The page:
Atari, in its original incarnation anyway, endured for over a decade after the crash. Basically the game crash had about as much material impact as our current “single player games don’t sell” games-as-service apocalypse. Both have led to closures and significant downsizing, but isn’t that just the nature of the work? Videogames have always traded in hitmaking and that tendency generally continues today. If “crashes” were so serious, well, I’d imagine our entire entertainment sector would have angled away from hitmaking toward more consistent forms of revenue. Market capitalism rewards undercutting competitors, mindless brand loyalty, and other monopolistic bullshit, so corporations that have the bulk to rapidly gamble continue to persist. (o7 Disney o7)

The “game crash” was a tectonic settlement that occured after the home console market’s faddish gold rush. Established arcades were operating fine and like every year some landmark arcade games came out (1983: Dragon’s Lair; 1984: Tower of Druaga). Yeah, spit and prayer arcade joints unfortunately closed down, lots of hardware and software manufacturers shuttered, and yes, Atari reported great losses. But this is unfortunately a consistent trend in videogames. (Was the huge wave of MMORPGs that’ve now mostly gone boom a game crash?) Fad chasers run up against [nasally voice] Supply And Demand. In only two years, home consoles would boom again, thanks to a different friendly neighborhood con artist, and the home console market has kind of oscillated like that until today. Nintendo got edged out by Sony, who got edged out by Microsoft, who got edged out by Valve? Maybe, except Valve is (probably) too busy fucking with tax shelters to post their profits, and anyway now they’re all together reckoning against closed games-as-markets (Fortnite, et al) that are increasingly making the hardware/software producing entity meaningless.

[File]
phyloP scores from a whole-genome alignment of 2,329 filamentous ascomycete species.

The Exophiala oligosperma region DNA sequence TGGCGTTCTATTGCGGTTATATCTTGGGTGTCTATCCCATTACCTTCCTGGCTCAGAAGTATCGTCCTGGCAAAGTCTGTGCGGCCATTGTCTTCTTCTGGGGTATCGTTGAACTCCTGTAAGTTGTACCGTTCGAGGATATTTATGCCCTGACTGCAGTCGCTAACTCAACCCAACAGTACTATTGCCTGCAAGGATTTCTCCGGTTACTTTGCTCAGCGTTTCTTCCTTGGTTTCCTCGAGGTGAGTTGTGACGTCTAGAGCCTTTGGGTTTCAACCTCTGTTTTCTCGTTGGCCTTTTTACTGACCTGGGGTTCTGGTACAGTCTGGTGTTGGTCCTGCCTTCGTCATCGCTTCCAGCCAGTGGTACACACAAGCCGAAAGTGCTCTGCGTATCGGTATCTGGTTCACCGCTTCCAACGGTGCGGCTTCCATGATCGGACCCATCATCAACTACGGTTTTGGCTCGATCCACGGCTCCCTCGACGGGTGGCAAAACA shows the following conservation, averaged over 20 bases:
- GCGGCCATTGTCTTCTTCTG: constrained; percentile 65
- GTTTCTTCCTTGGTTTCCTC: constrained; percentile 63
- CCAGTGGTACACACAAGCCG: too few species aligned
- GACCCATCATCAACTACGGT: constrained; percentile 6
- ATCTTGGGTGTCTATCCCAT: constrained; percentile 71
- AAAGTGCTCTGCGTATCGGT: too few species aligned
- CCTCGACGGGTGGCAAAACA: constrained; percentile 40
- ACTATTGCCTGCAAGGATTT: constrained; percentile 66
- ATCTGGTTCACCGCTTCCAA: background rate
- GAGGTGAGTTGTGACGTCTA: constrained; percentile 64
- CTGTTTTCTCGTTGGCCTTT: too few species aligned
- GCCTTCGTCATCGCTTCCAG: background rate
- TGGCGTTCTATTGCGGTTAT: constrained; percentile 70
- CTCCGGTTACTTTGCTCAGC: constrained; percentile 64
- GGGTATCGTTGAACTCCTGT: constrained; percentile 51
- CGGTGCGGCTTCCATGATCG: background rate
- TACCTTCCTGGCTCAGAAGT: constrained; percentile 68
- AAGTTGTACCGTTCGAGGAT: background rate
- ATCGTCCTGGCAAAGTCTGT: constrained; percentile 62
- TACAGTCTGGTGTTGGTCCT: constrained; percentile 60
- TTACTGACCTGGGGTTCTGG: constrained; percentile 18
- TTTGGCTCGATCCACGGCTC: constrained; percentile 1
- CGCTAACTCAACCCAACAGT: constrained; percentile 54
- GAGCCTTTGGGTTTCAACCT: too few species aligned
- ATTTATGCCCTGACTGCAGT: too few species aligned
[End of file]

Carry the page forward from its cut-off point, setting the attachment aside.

Rather than a closed ecosystem around allied software developers, the future is getting people to play one game and have them bully each other into spending $20 to get the 2019 version of Peanut Butter Jelly Time. Always online, always invasive. Epic doesn’t care if people download Fortnite off their store. I mean perfunctorily they do, but a sale of a battle pass is a sale of a battle pass. Of course, being gatekeeping bastards and creating proprietary hardware/distribution bloatware and so establishing a bottleneck on must-have hitmade very innovative or whatever videogames has always been the gold star scam in the videogame business. (Google and Amazon are both trying to do this pathetically as I breathe CO2 emissions and die. (That’s supposed to be a riff on live and breathe)).

By 1984, CMB and their Commodore 64 home computer came out on top, at least briefly. They marketed a basic assertion: why buy a console to play games, when a computer can play games and do other stuff too? Now in the 80s, home computers and home consoles were separate and competing. Today, that’s meaningless. Only the dork-tech giants care about hardware; Ubisoft is going to hawk Assassin’s Creed 14: El Dorado Bungalow on whatever people have that will run the game. In other words, the Great Videogame Crash is based on conditions that don’t exist and mean nothing in the current game market. Similar rubber band snaps have been neatly weathered over the years because fuck if nothing can finally kick Nintendo’s ass for good.  

Early videogames sold speculation. I assume for adults it had a proto-silicon valley appeal. Getting Atari was like buying Google Glass or Oculus Rift or something. Proximity to a sci-fi future stapled into a disappointing container of the present. I’ve read Pilgrim in the Microworld and the author accounted a kind of deliriousness and fear reckoning toward our new lives with machines. Having essentially grown up with videogames, I consider them part of the “natural world,” or at least it’s hard to imagine a videogame as something invasive or new, you know? Part of what was being sold with early home consoles and home computers was a break from an established “natural world,” something never seen before. I would imagine for the average person, the kind of software didn’t matter as much as the novelty of psychological displacement that comes from using any kind of software at all.